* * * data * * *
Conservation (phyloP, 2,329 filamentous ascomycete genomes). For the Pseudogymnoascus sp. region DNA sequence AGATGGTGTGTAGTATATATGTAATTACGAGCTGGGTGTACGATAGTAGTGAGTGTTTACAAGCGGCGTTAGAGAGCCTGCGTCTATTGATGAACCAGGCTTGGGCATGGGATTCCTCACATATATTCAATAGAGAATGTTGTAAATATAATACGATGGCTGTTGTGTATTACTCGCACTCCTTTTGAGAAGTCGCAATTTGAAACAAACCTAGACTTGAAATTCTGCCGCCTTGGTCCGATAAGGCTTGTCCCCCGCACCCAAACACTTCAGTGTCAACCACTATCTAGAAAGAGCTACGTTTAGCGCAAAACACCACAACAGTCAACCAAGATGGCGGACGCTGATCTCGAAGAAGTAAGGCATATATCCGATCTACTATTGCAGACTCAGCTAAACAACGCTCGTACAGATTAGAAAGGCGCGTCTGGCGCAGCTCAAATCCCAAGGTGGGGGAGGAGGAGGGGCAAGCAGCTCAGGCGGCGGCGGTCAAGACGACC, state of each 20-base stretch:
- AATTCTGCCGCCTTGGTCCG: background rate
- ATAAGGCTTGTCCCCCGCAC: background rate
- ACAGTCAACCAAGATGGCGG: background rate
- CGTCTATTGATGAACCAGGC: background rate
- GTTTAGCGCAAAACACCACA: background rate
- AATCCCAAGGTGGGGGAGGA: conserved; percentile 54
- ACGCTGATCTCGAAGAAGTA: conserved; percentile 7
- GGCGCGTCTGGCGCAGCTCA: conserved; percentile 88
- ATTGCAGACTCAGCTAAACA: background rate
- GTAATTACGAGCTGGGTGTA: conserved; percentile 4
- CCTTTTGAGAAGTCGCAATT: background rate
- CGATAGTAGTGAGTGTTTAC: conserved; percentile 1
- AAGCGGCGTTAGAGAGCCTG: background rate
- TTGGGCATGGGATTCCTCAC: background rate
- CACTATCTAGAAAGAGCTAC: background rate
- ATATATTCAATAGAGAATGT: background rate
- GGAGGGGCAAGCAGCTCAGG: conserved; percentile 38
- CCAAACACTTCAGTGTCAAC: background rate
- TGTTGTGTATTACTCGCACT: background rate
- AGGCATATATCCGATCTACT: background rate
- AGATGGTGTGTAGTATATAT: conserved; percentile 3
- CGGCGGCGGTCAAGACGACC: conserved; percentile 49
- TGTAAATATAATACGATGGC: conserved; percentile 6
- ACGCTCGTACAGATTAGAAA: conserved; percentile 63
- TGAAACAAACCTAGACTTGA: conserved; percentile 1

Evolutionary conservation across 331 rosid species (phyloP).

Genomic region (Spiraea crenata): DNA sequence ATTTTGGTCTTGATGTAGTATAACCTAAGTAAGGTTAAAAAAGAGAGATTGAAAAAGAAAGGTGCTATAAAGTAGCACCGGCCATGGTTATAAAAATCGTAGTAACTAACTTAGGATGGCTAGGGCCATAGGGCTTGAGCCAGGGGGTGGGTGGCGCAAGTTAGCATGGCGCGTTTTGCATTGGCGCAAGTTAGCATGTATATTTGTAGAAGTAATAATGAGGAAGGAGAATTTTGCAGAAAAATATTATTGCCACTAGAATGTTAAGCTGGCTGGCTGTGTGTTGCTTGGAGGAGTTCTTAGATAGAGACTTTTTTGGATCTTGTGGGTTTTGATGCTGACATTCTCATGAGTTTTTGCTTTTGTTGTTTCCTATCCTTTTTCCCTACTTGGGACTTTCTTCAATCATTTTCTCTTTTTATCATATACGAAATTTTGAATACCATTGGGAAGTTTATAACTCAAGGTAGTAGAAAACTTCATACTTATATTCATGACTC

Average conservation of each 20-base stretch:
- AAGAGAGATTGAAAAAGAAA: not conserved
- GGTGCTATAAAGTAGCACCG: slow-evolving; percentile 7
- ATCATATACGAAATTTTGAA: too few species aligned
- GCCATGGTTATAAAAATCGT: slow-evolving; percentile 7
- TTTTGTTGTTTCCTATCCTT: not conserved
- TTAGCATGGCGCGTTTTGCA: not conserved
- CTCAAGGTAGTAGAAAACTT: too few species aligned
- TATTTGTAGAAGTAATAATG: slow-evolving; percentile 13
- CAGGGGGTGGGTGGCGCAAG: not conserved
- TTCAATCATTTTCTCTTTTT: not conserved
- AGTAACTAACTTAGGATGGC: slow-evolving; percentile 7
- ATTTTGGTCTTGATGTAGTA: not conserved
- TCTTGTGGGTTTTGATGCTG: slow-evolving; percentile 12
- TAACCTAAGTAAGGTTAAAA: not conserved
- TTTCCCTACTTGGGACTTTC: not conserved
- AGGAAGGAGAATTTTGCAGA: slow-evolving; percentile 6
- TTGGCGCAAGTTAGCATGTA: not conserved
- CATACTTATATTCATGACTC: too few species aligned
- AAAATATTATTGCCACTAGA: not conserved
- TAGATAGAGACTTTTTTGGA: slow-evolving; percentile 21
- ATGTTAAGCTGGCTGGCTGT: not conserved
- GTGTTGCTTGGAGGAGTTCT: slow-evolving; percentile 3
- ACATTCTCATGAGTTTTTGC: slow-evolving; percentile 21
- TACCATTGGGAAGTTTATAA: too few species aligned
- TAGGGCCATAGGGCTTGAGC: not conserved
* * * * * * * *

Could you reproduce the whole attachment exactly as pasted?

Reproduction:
Conservation (phyloP, 2,329 filamentous ascomycete genomes). For the Pseudogymnoascus sp. region DNA sequence AGATGGTGTGTAGTATATATGTAATTACGAGCTGGGTGTACGATAGTAGTGAGTGTTTACAAGCGGCGTTAGAGAGCCTGCGTCTATTGATGAACCAGGCTTGGGCATGGGATTCCTCACATATATTCAATAGAGAATGTTGTAAATATAATACGATGGCTGTTGTGTATTACTCGCACTCCTTTTGAGAAGTCGCAATTTGAAACAAACCTAGACTTGAAATTCTGCCGCCTTGGTCCGATAAGGCTTGTCCCCCGCACCCAAACACTTCAGTGTCAACCACTATCTAGAAAGAGCTACGTTTAGCGCAAAACACCACAACAGTCAACCAAGATGGCGGACGCTGATCTCGAAGAAGTAAGGCATATATCCGATCTACTATTGCAGACTCAGCTAAACAACGCTCGTACAGATTAGAAAGGCGCGTCTGGCGCAGCTCAAATCCCAAGGTGGGGGAGGAGGAGGGGCAAGCAGCTCAGGCGGCGGCGGTCAAGACGACC, state of each 20-base stretch:
- AATTCTGCCGCCTTGGTCCG: background rate
- ATAAGGCTTGTCCCCCGCAC: background rate
- ACAGTCAACCAAGATGGCGG: background rate
- CGTCTATTGATGAACCAGGC: background rate
- GTTTAGCGCAAAACACCACA: background rate
- AATCCCAAGGTGGGGGAGGA: conserved; percentile 54
- ACGCTGATCTCGAAGAAGTA: conserved; percentile 7
- GGCGCGTCTGGCGCAGCTCA: conserved; percentile 88
- ATTGCAGACTCAGCTAAACA: background rate
- GTAATTACGAGCTGGGTGTA: conserved; percentile 4
- CCTTTTGAGAAGTCGCAATT: background rate
- CGATAGTAGTGAGTGTTTAC: conserved; percentile 1
- AAGCGGCGTTAGAGAGCCTG: background rate
- TTGGGCATGGGATTCCTCAC: background rate
- CACTATCTAGAAAGAGCTAC: background rate
- ATATATTCAATAGAGAATGT: background rate
- GGAGGGGCAAGCAGCTCAGG: conserved; percentile 38
- CCAAACACTTCAGTGTCAAC: background rate
- TGTTGTGTATTACTCGCACT: background rate
- AGGCATATATCCGATCTACT: background rate
- AGATGGTGTGTAGTATATAT: conserved; percentile 3
- CGGCGGCGGTCAAGACGACC: conserved; percentile 49
- TGTAAATATAATACGATGGC: conserved; percentile 6
- ACGCTCGTACAGATTAGAAA: conserved; percentile 63
- TGAAACAAACCTAGACTTGA: conserved; percentile 1

Evolutionary conservation across 331 rosid species (phyloP).

Genomic region (Spiraea crenata): DNA sequence ATTTTGGTCTTGATGTAGTATAACCTAAGTAAGGTTAAAAAAGAGAGATTGAAAAAGAAAGGTGCTATAAAGTAGCACCGGCCATGGTTATAAAAATCGTAGTAACTAACTTAGGATGGCTAGGGCCATAGGGCTTGAGCCAGGGGGTGGGTGGCGCAAGTTAGCATGGCGCGTTTTGCATTGGCGCAAGTTAGCATGTATATTTGTAGAAGTAATAATGAGGAAGGAGAATTTTGCAGAAAAATATTATTGCCACTAGAATGTTAAGCTGGCTGGCTGTGTGTTGCTTGGAGGAGTTCTTAGATAGAGACTTTTTTGGATCTTGTGGGTTTTGATGCTGACATTCTCATGAGTTTTTGCTTTTGTTGTTTCCTATCCTTTTTCCCTACTTGGGACTTTCTTCAATCATTTTCTCTTTTTATCATATACGAAATTTTGAATACCATTGGGAAGTTTATAACTCAAGGTAGTAGAAAACTTCATACTTATATTCATGACTC

Average conservation of each 20-base stretch:
- AAGAGAGATTGAAAAAGAAA: not conserved
- GGTGCTATAAAGTAGCACCG: slow-evolving; percentile 7
- ATCATATACGAAATTTTGAA: too few species aligned
- GCCATGGTTATAAAAATCGT: slow-evolving; percentile 7
- TTTTGTTGTTTCCTATCCTT: not conserved
- TTAGCATGGCGCGTTTTGCA: not conserved
- CTCAAGGTAGTAGAAAACTT: too few species aligned
- TATTTGTAGAAGTAATAATG: slow-evolving; percentile 13
- CAGGGGGTGGGTGGCGCAAG: not conserved
- TTCAATCATTTTCTCTTTTT: not conserved
- AGTAACTAACTTAGGATGGC: slow-evolving; percentile 7
- ATTTTGGTCTTGATGTAGTA: not conserved
- TCTTGTGGGTTTTGATGCTG: slow-evolving; percentile 12
- TAACCTAAGTAAGGTTAAAA: not conserved
- TTTCCCTACTTGGGACTTTC: not conserved
- AGGAAGGAGAATTTTGCAGA: slow-evolving; percentile 6
- TTGGCGCAAGTTAGCATGTA: not conserved
- CATACTTATATTCATGACTC: too few species aligned
- AAAATATTATTGCCACTAGA: not conserved
- TAGATAGAGACTTTTTTGGA: slow-evolving; percentile 21
- ATGTTAAGCTGGCTGGCTGT: not conserved
- GTGTTGCTTGGAGGAGTTCT: slow-evolving; percentile 3
- ACATTCTCATGAGTTTTTGC: slow-evolving; percentile 21
- TACCATTGGGAAGTTTATAA: too few species aligned
- TAGGGCCATAGGGCTTGAGC: not conserved